No-one wants to get lost in the wilderness, but with a regular smartphone by your side for navigation and safety, you’re leaving things to chance. Not so with the Land Rover Explore, a highly capable outdoor phone with better GPS, a big battery, and the right software. Did we get lost when we tried it […]
The post Getting lost (and found) with a Land Rover phone built for the woods appeared first on Digital Trends.
Apple’s iOS 12 mobile operating system introduces a ton of new features, with more options to help boost productivity. But updating to it can be overwhelming, so we’re here to make it easier with some iOS 12 tips and tricks.
If forecasting is more accurate than ever, why are smartphone apps so variable – and which is best?
It was a tale of two storms. The first consisted of the rain and thunder forecast for Bournemouth by the BBC weather app on the Saturday spring bank holiday. The second came when the first failed to materialise and a tourism manager in the town complained that visitors who stayed away could have come after all and enjoyed sunshine and blue skies.
This opportunity to rage at inaccurate forecasting, bash the BBC and highlight the grievances of small businesses did not go to waste. For the Sun, it was a “blunderstorm”. The Mail gave voice to furious social media users whose weekend had been ruined by “crap forecasting” and “total incompetence”. The Spectator even managed to use the row to take pot shots at climate-change predictions.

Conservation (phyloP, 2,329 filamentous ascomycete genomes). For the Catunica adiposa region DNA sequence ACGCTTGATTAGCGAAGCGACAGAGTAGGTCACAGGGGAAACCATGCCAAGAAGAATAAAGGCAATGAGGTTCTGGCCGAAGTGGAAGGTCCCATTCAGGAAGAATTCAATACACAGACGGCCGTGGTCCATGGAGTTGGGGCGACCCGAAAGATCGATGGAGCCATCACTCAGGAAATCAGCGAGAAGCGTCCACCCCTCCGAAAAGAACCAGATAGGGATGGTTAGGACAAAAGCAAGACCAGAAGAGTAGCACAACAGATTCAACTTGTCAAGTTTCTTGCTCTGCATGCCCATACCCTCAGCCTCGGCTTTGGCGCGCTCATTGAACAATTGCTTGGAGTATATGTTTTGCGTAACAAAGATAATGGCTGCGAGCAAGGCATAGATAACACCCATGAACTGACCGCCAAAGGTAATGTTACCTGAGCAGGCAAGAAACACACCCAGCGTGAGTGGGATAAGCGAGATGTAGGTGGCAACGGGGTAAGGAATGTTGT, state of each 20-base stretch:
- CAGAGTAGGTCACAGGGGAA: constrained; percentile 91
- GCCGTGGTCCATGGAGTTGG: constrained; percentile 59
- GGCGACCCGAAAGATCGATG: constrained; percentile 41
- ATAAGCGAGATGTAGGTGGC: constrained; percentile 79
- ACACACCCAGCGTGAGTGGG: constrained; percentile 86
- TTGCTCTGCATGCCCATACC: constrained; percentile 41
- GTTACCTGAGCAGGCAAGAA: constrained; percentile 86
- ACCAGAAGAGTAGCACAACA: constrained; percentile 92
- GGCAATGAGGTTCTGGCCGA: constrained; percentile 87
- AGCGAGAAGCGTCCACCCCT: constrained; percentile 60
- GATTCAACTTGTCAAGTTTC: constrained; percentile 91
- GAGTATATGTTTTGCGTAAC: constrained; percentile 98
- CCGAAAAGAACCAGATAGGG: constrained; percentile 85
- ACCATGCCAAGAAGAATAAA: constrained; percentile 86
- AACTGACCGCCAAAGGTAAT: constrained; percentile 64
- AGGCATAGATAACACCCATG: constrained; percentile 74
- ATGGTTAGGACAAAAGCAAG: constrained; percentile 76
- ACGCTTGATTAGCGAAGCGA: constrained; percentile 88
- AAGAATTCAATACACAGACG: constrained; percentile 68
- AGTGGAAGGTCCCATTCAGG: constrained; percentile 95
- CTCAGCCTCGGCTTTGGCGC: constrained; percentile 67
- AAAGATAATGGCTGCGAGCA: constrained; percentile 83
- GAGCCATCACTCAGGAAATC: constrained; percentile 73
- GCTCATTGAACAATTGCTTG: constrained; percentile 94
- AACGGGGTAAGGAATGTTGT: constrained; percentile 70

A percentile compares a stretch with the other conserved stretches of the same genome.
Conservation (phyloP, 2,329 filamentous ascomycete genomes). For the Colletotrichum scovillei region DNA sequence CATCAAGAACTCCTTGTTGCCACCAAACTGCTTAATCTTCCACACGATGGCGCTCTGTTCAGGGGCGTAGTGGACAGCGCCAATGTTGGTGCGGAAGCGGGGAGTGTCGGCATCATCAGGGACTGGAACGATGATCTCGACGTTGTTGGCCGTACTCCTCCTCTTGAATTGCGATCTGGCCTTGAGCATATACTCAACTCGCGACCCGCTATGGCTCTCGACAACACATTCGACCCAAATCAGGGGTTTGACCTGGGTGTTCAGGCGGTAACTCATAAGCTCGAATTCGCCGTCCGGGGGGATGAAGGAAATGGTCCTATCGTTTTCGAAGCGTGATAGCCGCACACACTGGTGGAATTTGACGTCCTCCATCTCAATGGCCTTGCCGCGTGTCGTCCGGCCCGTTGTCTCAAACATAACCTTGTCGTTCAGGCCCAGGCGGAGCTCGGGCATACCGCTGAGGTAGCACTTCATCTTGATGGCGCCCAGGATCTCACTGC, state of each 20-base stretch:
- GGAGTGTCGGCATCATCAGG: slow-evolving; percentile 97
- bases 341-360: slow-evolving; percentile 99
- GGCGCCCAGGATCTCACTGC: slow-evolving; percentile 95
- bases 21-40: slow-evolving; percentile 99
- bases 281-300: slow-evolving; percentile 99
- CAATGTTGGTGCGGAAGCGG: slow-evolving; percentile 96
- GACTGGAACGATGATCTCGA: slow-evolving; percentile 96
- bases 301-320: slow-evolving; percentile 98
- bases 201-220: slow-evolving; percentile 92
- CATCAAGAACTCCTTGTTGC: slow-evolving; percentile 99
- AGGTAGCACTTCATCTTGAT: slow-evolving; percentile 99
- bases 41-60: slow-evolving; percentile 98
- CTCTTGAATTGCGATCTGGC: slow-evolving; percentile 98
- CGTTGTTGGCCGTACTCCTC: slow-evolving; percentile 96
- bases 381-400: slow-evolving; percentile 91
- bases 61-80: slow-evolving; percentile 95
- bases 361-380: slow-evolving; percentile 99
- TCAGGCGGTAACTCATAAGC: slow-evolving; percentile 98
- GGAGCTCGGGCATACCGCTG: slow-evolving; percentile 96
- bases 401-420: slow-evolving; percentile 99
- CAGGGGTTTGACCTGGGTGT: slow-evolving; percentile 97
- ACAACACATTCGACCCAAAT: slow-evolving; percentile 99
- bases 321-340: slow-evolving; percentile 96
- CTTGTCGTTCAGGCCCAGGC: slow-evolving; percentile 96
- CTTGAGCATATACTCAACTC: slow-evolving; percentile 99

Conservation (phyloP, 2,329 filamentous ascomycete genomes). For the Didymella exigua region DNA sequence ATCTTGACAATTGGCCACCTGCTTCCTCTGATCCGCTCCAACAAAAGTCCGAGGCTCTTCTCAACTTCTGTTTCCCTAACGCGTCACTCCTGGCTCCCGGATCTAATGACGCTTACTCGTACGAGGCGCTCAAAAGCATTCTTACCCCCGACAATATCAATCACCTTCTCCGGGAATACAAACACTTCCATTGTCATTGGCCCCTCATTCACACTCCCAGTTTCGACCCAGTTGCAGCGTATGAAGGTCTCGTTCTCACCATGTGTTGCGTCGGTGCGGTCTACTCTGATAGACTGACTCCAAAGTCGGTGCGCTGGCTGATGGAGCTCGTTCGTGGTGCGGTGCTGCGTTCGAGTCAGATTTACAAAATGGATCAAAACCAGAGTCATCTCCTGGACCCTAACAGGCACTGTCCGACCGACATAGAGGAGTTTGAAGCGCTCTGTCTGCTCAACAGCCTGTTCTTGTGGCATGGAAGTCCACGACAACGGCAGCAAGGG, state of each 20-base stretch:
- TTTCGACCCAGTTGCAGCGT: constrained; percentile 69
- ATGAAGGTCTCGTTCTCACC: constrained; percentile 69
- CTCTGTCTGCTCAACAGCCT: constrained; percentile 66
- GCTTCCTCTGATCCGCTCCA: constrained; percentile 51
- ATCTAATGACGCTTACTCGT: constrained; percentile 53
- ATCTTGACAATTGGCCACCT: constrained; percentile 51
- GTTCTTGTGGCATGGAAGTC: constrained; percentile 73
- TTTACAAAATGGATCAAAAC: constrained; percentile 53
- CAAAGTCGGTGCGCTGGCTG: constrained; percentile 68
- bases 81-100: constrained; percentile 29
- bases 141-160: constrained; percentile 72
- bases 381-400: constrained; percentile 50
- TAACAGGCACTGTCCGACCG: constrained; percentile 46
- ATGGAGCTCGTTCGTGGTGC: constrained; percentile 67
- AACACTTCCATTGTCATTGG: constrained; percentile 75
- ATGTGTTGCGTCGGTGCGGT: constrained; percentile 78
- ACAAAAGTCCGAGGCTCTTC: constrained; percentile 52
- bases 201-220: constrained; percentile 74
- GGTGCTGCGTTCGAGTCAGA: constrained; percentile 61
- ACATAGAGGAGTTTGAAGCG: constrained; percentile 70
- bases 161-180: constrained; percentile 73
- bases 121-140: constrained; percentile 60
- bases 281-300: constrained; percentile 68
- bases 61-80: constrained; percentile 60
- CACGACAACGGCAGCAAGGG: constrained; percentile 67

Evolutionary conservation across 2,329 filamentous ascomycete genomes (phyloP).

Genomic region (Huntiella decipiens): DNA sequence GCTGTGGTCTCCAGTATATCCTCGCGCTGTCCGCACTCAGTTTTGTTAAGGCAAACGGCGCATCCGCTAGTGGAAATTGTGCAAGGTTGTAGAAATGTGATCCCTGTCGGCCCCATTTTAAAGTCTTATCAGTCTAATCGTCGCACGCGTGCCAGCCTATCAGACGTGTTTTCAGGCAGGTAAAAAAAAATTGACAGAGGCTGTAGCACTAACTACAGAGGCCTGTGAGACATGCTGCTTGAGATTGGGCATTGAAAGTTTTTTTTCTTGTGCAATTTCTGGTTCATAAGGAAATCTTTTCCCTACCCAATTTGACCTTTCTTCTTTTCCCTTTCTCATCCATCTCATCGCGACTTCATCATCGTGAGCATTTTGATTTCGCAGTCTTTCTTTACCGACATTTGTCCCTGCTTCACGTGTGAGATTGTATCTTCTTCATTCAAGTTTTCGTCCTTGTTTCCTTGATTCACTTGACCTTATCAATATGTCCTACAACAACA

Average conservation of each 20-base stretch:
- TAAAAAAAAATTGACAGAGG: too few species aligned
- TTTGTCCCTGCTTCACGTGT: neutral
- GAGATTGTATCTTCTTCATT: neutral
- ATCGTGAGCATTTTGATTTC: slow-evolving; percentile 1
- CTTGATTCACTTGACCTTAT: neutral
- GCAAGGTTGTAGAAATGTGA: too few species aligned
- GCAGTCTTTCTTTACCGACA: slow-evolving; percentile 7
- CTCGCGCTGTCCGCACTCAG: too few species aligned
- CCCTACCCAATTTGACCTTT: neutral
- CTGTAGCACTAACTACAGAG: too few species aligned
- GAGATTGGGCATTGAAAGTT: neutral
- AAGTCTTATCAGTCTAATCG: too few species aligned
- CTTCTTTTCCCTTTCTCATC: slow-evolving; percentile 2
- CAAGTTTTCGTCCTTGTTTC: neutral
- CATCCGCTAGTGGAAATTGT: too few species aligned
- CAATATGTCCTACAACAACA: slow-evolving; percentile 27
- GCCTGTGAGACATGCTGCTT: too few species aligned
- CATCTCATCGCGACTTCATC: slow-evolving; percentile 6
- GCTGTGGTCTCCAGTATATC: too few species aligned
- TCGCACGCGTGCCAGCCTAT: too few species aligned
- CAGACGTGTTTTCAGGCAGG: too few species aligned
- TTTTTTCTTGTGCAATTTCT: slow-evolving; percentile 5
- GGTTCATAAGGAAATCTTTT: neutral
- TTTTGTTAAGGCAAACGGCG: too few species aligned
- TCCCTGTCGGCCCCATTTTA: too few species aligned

The consequences of the technological revolution may be even more frightening than we thought
I suspect your enjoyment – or otherwise – of James Bridle’s New Dark Age will depend very much on whether you’re a glass half-empty, or a glass exactly-filled-to-the-halfway-mark-by-microprocessor-controlled-automatic-pumping-systems sort of a person. I like to think that while I may have misgivings about much of what the current technological revolution is visiting on us, I yet manage to resist that dread ascription “luddite”. It’s one Bridle also wishes to avoid; but such is the pessimism about the machines that informs his argument, that his calls for a new “partnership” between them and us seem like special pleading. As futile, in fact, as a weaver believing that by smashing a Jacquard loom he’ll stop the industrial revolution in its tracks.
If we’re in ignorance of what our robots are doing, how can we know if we’re being harmed?